Marines fall to Carey, 35-13, after many players were displaced by hurricane.
Story and Photos by George Wallace
In football, as in life, there are victories and there are victories. Some come with a big “V” attached to them; others are victories of the heart.
The Long Beach High School football team earned a victory of the second sort Saturday, facing and defeating an opponent far more formidable than any group of young men are likely to encounter across the line of scrimmage.
The Marines — many of who were displaced with their families and neighbors across the tristate area after Hurricane Sandy — lost a playoff game Saturday at Carey, 35-13, falling behind early to a Seahawks team that was quick to take advantage of their poorly snapped balls, missed tackles, and slips and slides in open turf.
But supported by their coaches, school, community and some key contributors, the Long Beach squad pulled themselves together, suited themselves up, and hit the muddy field in Franklin Square.
“I was sick to my stomach, not even about football, but how the kids and their families were effected personally,” said head coach Scott Martin. “To be honest, I was doubtful we could even get here. But when it came down to it, the kids wanted to play.”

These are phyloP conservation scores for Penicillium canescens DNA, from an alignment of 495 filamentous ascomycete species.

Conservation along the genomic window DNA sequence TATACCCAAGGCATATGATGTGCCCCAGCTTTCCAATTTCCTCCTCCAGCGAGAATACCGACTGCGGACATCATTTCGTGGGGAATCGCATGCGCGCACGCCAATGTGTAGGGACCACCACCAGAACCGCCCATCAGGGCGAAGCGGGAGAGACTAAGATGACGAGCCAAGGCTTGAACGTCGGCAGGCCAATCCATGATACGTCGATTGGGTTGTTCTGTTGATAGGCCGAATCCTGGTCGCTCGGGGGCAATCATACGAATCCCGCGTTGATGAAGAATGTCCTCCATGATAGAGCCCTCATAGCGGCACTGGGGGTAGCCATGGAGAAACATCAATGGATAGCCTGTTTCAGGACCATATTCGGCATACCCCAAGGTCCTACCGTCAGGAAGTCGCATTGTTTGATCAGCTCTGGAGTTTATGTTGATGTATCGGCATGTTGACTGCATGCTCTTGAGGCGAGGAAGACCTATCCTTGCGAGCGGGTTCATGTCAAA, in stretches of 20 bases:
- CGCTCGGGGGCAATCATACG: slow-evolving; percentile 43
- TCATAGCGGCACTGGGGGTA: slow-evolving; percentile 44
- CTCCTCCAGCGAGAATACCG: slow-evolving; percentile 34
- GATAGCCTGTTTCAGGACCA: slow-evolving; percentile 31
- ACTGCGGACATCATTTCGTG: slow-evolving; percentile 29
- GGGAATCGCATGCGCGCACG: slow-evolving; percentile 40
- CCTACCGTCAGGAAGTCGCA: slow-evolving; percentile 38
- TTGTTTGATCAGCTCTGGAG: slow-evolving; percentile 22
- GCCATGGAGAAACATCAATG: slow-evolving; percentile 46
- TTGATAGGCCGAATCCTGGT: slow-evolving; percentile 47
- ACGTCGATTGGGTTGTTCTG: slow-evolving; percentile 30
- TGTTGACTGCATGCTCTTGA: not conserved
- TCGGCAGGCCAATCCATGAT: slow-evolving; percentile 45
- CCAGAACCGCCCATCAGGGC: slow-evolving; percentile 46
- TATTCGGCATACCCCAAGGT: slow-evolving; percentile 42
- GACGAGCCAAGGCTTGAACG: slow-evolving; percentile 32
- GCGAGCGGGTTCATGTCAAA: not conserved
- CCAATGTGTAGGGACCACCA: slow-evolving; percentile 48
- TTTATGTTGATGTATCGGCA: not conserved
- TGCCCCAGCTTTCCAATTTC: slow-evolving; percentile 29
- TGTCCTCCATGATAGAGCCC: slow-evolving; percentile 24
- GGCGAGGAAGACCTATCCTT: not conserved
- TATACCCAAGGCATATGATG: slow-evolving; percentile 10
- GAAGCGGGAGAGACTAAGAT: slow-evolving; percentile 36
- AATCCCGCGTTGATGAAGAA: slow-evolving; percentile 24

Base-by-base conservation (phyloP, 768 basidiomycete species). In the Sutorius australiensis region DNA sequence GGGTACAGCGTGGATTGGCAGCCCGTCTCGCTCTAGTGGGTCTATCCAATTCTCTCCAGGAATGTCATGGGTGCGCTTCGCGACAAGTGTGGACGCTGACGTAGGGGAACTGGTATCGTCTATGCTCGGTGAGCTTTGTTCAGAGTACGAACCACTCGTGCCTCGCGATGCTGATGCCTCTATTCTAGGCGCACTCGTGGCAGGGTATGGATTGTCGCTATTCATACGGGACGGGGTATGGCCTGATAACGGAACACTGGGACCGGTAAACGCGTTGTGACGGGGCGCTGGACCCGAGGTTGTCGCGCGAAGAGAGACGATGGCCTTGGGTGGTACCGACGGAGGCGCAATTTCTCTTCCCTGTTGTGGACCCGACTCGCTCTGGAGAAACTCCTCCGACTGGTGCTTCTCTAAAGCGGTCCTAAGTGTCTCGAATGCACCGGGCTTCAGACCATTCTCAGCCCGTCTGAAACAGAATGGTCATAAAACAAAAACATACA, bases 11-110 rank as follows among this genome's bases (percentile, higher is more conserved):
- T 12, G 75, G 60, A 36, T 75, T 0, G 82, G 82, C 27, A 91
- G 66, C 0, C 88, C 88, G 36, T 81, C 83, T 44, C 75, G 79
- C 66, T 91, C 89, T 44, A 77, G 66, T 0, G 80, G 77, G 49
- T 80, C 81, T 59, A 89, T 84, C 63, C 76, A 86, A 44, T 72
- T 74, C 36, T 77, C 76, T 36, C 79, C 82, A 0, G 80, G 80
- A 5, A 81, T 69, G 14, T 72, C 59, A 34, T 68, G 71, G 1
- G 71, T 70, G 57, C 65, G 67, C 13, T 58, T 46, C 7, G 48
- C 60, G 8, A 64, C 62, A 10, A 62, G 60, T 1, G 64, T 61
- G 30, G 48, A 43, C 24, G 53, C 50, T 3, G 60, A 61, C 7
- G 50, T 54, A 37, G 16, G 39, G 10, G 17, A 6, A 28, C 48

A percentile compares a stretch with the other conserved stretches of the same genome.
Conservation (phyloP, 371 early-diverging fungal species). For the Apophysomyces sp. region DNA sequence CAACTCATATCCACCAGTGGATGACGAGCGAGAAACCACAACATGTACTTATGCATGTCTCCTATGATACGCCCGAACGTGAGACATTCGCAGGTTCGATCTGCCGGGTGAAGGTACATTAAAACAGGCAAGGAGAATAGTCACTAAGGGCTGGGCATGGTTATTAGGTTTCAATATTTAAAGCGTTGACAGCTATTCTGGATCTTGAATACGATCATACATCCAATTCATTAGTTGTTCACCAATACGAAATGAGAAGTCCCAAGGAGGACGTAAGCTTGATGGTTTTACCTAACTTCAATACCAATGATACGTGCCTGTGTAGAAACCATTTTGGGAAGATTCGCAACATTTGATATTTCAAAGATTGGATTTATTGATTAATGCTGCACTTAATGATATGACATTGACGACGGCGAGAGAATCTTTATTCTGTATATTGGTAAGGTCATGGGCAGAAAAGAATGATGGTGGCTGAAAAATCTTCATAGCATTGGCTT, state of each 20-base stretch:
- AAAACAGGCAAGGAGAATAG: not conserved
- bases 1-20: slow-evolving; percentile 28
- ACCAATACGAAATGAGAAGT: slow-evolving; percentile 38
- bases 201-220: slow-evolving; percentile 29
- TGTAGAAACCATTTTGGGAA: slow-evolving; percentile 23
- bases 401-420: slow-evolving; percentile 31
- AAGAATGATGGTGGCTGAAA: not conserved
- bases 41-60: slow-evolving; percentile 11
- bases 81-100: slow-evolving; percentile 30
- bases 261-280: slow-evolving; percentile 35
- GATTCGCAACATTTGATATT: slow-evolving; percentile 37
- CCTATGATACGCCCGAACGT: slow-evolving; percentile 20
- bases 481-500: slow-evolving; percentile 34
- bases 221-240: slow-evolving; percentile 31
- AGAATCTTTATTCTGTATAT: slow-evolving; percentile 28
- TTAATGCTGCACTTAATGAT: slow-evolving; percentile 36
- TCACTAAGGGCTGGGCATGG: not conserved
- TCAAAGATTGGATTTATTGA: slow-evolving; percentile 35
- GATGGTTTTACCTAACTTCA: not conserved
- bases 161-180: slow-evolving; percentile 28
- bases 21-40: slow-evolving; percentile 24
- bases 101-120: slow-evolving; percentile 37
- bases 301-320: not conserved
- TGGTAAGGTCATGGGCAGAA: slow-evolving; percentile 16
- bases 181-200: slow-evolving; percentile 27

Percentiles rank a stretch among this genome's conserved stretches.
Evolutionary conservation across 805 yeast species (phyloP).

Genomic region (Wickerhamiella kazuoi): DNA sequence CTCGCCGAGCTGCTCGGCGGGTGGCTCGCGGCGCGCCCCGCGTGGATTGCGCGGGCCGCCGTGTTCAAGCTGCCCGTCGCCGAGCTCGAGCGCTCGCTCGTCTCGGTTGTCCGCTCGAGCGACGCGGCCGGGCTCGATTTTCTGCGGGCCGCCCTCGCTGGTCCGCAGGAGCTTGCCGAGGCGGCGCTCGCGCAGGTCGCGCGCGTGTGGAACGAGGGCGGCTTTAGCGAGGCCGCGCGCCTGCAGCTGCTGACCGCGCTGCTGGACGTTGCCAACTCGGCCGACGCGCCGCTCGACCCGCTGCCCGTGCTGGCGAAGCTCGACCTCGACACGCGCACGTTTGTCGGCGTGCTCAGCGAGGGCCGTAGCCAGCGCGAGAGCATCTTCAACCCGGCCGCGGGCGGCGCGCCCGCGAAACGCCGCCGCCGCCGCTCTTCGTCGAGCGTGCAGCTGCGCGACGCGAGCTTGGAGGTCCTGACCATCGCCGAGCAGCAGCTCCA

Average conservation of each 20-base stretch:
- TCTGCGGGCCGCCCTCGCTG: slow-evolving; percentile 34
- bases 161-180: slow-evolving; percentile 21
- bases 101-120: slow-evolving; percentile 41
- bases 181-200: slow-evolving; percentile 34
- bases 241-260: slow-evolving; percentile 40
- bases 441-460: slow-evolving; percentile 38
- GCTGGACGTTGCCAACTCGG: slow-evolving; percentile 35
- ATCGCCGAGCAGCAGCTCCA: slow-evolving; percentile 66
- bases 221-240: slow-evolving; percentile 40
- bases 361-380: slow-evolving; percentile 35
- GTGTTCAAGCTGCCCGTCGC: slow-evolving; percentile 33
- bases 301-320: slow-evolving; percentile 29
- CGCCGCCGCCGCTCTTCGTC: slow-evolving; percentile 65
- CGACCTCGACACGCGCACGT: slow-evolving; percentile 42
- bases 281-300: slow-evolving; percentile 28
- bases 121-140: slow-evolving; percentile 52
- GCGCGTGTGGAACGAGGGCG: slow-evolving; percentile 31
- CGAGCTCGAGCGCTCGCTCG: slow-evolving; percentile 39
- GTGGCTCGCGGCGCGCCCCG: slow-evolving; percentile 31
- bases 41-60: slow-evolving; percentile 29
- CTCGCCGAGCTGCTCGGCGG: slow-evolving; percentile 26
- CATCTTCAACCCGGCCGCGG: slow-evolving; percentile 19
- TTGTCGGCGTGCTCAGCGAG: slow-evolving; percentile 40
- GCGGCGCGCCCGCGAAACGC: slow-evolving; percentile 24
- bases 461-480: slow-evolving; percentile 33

A lot of people got involved to get that done. Former NFL quarterback Boomer Esiason, who hosts a morning radio show on WFAN, was able to come up with the funds to replace the team’s uniforms that were lost in the storm, and Hofstra provided practice fields and logistical support.
There were other signs of support at Carey High School on Saturday. Blue ribbons that Carey cheerleaders created were distributed to show support for those impacted by the storm in Long Beach. There were also ‘Unity’ t-shirts for sale, and all proceeds of the 50-50 raffle and other sales at the playoff game were earmarked for Long Beach.
Between the goalposts, of course, it was all cleats and shoulder pads. Carey quarterback Ray Catapano had a razor sharp game, and Long Beach dug themselves a big hole in the first half, unable to get their game together effectively on either side of the football until late in the fourth quarter.
When they did score, though, it was in dramatic fashion. The first was James Forkin rushing five yards for a touchdown that was set up by an 80-yard bomb from quarterback Adam Salvadori to wide receiver Christopher Parler. And in a last-minute driver, running back Billy Kane broke through for 17-yard draw, followed by a 13-yard race into the end zone on the last play of the game.
But as the Marines left the field on the wrong end of a 35-13 score Saturday, the cheers from Long Beach fans in the stands indicated that they had witnessed a victory far more impressive than any scoreboard could reflect.
“Today was a special moment,” Martin said after the game. “I’m proud of the kids for what they’ve overcome. They overcame adversity. That experience will make them better people, and has to be good for the health of the Long Beach community.”
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